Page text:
“I had no idea what it was, so I had to walk over here and find out,” Wren said.
To celebrate public art during the Westobou Festival, Artists Row has been building ARTie the Garden City’s Green Dragon: a 72-foot-long dragon made out of recyclable materials. By the fourth day of building Monday, more than 130 volunteers had helped weave thousands of plastic bags and bottles along ARTie’s body to bring the dragon to life.
With two more days of building to go, Artists Row Chairwoman Lisa Marks said the dragon is almost complete, with just a few scales along the top of his body and neck to be added. ARTie’s design was sketched by Augusta State University student Sara May and built by volunteers of all ages and with all levels of art experience.
The volunteers started with a base of chicken wire to mold the shape of the dragon’s body. They weaved plastic bags through the wire as scales and pushed plastic bottles along the top of the body for his spine.
Marks picked up a rusted 1948 Chevrolet panel truck at Carolina Import Auto Salvage and used it as ARTie’s head. Volunteers painted the sides of the truck and used round electrical spools as eyes with old Volkswagen hubcaps as eyeballs.
“People are excited,” Marks said. “People walking by are stopping to take photos in front of ARTie. The volunteers are saying, ‘I just wanted to be able to say I helped build ARTie.’ ”
Besides the fun of building a 72-foot dragon, Marks said, another goal has been accomplished. She created the project to bring the community together through art and show people that it’s not necessary to have a lifetime of art experience to create art.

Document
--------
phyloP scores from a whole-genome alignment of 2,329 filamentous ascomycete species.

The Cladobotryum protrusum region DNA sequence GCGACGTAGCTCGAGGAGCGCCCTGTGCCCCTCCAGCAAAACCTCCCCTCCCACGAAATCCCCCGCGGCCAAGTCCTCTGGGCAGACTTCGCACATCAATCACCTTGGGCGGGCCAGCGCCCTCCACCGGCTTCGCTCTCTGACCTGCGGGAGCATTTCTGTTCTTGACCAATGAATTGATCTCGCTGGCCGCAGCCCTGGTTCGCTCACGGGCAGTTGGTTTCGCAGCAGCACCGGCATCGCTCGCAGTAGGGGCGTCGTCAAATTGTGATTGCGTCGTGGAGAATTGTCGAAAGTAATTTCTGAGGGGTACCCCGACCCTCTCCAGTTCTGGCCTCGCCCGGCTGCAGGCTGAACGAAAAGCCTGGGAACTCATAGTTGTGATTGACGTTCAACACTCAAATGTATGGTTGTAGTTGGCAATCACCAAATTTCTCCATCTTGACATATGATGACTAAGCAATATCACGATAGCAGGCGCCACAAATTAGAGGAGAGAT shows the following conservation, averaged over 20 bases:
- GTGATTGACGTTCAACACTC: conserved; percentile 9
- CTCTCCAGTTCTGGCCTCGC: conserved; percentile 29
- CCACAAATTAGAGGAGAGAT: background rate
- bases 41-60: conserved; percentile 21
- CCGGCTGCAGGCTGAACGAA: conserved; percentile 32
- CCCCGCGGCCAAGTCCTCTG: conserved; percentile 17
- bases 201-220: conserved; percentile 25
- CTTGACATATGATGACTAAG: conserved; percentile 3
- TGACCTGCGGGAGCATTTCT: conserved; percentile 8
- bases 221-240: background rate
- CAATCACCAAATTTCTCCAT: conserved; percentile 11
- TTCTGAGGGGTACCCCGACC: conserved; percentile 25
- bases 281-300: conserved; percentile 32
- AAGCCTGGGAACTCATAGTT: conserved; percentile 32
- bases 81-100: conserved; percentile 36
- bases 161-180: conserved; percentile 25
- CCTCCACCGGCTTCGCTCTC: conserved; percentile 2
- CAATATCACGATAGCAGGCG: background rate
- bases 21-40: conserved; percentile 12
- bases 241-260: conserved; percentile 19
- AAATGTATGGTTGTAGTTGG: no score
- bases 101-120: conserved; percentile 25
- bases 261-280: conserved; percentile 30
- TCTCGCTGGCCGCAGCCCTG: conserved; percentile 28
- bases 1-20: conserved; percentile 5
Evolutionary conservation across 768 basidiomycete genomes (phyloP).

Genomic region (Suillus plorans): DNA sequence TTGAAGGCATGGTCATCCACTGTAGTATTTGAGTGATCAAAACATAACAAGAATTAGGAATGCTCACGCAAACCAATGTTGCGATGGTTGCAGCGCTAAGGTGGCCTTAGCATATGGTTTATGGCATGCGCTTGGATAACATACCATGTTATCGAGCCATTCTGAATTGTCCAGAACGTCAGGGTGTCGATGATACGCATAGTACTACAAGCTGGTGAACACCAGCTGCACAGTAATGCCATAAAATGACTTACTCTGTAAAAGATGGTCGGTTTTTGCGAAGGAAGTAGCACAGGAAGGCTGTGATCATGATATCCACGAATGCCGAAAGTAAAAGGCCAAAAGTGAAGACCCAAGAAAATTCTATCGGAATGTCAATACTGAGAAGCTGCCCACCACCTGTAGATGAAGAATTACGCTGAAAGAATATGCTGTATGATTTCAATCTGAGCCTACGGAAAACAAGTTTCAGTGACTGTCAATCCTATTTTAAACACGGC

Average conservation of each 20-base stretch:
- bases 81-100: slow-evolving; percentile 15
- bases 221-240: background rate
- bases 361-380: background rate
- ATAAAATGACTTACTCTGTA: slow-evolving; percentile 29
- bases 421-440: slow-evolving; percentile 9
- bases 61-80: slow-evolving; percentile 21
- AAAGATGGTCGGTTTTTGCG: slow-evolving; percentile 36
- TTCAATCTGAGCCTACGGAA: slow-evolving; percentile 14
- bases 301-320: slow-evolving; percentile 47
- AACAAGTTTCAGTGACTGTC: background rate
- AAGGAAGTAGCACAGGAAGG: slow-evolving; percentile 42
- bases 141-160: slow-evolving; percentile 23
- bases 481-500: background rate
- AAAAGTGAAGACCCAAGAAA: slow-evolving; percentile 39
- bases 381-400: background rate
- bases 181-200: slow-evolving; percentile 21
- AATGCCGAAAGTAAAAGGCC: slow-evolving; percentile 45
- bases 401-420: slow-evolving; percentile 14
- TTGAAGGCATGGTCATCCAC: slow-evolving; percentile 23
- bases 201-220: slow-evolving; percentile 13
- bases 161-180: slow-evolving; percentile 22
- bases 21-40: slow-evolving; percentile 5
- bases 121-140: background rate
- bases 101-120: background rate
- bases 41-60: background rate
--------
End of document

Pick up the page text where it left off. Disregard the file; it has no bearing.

“All different types of people have come together to do this project,” Marks said. “Kids, adults, homeless. Everyone.”
ARTie’s completion will be celebrated Thursday with an art bar and auction in front of the Old Richmond Academy. The auction will give away items including a miniature garden ornament replica of ARTie, a piece of Marks’ art, and gift certificates to the High Museum of Art in Atlanta and Oddfellow’s Art Gallery.
As for ARTie’s fate, Marks said she is finding out how long after Westobou that ARTie can stay on Old Richmond Academy’s lawn. After that, he’ll be dissembled and recycled.
That’s not what most were thinking about Monday, though.
Timeka Martin took about 15 members of ACCENT, a community integration program for special-needs adults, to the lawn to help build ARTie. ACCENT member Timothy Moore was twisting plastic bags around the chicken wire before he stood back to look at his progress.
“It’s a really unique thing,” said Moore, 29. “I’m going to have to come back and see it when it’s all done.”